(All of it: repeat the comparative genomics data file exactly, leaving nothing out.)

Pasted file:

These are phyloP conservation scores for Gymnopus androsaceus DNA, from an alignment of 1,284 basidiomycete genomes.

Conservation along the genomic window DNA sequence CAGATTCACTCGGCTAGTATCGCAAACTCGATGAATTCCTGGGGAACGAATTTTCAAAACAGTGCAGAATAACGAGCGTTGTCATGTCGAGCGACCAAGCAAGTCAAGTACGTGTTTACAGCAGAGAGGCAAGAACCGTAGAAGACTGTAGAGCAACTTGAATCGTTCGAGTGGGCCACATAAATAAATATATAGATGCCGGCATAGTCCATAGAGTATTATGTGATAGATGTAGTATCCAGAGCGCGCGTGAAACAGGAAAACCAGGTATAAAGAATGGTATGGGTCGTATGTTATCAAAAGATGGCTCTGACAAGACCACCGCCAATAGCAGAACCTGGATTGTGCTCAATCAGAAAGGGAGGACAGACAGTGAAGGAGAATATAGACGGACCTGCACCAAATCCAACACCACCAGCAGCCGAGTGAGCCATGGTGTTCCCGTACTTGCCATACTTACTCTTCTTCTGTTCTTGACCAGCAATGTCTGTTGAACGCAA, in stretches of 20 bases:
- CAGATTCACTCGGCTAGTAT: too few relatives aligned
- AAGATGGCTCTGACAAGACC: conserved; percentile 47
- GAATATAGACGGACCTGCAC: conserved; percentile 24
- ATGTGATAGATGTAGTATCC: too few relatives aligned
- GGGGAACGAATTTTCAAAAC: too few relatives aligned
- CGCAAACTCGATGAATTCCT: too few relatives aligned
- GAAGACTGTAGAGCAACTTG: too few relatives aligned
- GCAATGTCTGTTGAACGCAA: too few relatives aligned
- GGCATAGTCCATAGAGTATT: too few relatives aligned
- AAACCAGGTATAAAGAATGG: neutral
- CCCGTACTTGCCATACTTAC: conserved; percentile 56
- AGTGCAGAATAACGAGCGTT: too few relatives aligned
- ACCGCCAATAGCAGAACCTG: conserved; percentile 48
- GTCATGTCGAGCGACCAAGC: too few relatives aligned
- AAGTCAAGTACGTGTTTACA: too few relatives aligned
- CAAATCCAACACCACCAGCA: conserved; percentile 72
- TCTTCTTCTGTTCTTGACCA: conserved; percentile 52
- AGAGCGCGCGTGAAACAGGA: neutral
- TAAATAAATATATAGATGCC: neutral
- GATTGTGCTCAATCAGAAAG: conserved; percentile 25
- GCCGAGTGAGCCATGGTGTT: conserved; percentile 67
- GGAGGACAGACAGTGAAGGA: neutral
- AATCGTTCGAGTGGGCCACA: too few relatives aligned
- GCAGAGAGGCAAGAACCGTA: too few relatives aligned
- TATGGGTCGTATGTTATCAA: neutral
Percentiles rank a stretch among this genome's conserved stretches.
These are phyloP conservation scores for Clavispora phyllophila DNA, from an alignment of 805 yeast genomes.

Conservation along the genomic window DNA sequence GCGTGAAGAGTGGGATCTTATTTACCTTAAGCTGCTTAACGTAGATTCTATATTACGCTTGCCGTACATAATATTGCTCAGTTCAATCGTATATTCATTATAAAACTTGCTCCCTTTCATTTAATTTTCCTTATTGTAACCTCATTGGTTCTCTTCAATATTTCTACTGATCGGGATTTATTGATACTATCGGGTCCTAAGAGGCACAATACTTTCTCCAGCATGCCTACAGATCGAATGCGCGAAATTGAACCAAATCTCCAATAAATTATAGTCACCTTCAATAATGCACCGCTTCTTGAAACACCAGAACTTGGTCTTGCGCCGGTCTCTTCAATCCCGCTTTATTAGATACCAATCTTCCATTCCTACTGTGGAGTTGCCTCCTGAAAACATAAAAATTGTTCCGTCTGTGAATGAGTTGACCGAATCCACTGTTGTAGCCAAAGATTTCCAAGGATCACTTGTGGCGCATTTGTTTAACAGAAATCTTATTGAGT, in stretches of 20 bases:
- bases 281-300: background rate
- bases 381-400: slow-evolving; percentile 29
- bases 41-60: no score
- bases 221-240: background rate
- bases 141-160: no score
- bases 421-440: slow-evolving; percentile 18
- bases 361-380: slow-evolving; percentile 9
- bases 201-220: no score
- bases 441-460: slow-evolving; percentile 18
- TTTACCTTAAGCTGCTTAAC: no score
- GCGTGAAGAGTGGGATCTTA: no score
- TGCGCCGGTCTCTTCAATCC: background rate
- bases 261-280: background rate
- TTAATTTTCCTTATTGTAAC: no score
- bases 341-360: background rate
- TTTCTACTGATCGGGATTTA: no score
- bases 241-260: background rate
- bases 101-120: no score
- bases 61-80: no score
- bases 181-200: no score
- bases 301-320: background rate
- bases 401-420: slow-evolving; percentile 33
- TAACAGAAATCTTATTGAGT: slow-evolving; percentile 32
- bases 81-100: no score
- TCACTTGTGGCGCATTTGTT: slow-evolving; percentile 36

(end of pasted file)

These are phyloP conservation scores for Gymnopus androsaceus DNA, from an alignment of 1,284 basidiomycete genomes.

Conservation along the genomic window DNA sequence CAGATTCACTCGGCTAGTATCGCAAACTCGATGAATTCCTGGGGAACGAATTTTCAAAACAGTGCAGAATAACGAGCGTTGTCATGTCGAGCGACCAAGCAAGTCAAGTACGTGTTTACAGCAGAGAGGCAAGAACCGTAGAAGACTGTAGAGCAACTTGAATCGTTCGAGTGGGCCACATAAATAAATATATAGATGCCGGCATAGTCCATAGAGTATTATGTGATAGATGTAGTATCCAGAGCGCGCGTGAAACAGGAAAACCAGGTATAAAGAATGGTATGGGTCGTATGTTATCAAAAGATGGCTCTGACAAGACCACCGCCAATAGCAGAACCTGGATTGTGCTCAATCAGAAAGGGAGGACAGACAGTGAAGGAGAATATAGACGGACCTGCACCAAATCCAACACCACCAGCAGCCGAGTGAGCCATGGTGTTCCCGTACTTGCCATACTTACTCTTCTTCTGTTCTTGACCAGCAATGTCTGTTGAACGCAA, in stretches of 20 bases:
- CAGATTCACTCGGCTAGTAT: too few relatives aligned
- AAGATGGCTCTGACAAGACC: conserved; percentile 47
- GAATATAGACGGACCTGCAC: conserved; percentile 24
- ATGTGATAGATGTAGTATCC: too few relatives aligned
- GGGGAACGAATTTTCAAAAC: too few relatives aligned
- CGCAAACTCGATGAATTCCT: too few relatives aligned
- GAAGACTGTAGAGCAACTTG: too few relatives aligned
- GCAATGTCTGTTGAACGCAA: too few relatives aligned
- GGCATAGTCCATAGAGTATT: too few relatives aligned
- AAACCAGGTATAAAGAATGG: neutral
- CCCGTACTTGCCATACTTAC: conserved; percentile 56
- AGTGCAGAATAACGAGCGTT: too few relatives aligned
- ACCGCCAATAGCAGAACCTG: conserved; percentile 48
- GTCATGTCGAGCGACCAAGC: too few relatives aligned
- AAGTCAAGTACGTGTTTACA: too few relatives aligned
- CAAATCCAACACCACCAGCA: conserved; percentile 72
- TCTTCTTCTGTTCTTGACCA: conserved; percentile 52
- AGAGCGCGCGTGAAACAGGA: neutral
- TAAATAAATATATAGATGCC: neutral
- GATTGTGCTCAATCAGAAAG: conserved; percentile 25
- GCCGAGTGAGCCATGGTGTT: conserved; percentile 67
- GGAGGACAGACAGTGAAGGA: neutral
- AATCGTTCGAGTGGGCCACA: too few relatives aligned
- GCAGAGAGGCAAGAACCGTA: too few relatives aligned
- TATGGGTCGTATGTTATCAA: neutral
Percentiles rank a stretch among this genome's conserved stretches.
These are phyloP conservation scores for Clavispora phyllophila DNA, from an alignment of 805 yeast genomes.

Conservation along the genomic window DNA sequence GCGTGAAGAGTGGGATCTTATTTACCTTAAGCTGCTTAACGTAGATTCTATATTACGCTTGCCGTACATAATATTGCTCAGTTCAATCGTATATTCATTATAAAACTTGCTCCCTTTCATTTAATTTTCCTTATTGTAACCTCATTGGTTCTCTTCAATATTTCTACTGATCGGGATTTATTGATACTATCGGGTCCTAAGAGGCACAATACTTTCTCCAGCATGCCTACAGATCGAATGCGCGAAATTGAACCAAATCTCCAATAAATTATAGTCACCTTCAATAATGCACCGCTTCTTGAAACACCAGAACTTGGTCTTGCGCCGGTCTCTTCAATCCCGCTTTATTAGATACCAATCTTCCATTCCTACTGTGGAGTTGCCTCCTGAAAACATAAAAATTGTTCCGTCTGTGAATGAGTTGACCGAATCCACTGTTGTAGCCAAAGATTTCCAAGGATCACTTGTGGCGCATTTGTTTAACAGAAATCTTATTGAGT, in stretches of 20 bases:
- bases 281-300: background rate
- bases 381-400: slow-evolving; percentile 29
- bases 41-60: no score
- bases 221-240: background rate
- bases 141-160: no score
- bases 421-440: slow-evolving; percentile 18
- bases 361-380: slow-evolving; percentile 9
- bases 201-220: no score
- bases 441-460: slow-evolving; percentile 18
- TTTACCTTAAGCTGCTTAAC: no score
- GCGTGAAGAGTGGGATCTTA: no score
- TGCGCCGGTCTCTTCAATCC: background rate
- bases 261-280: background rate
- TTAATTTTCCTTATTGTAAC: no score
- bases 341-360: background rate
- TTTCTACTGATCGGGATTTA: no score
- bases 241-260: background rate
- bases 101-120: no score
- bases 61-80: no score
- bases 181-200: no score
- bases 301-320: background rate
- bases 401-420: slow-evolving; percentile 33
- TAACAGAAATCTTATTGAGT: slow-evolving; percentile 32
- bases 81-100: no score
- TCACTTGTGGCGCATTTGTT: slow-evolving; percentile 36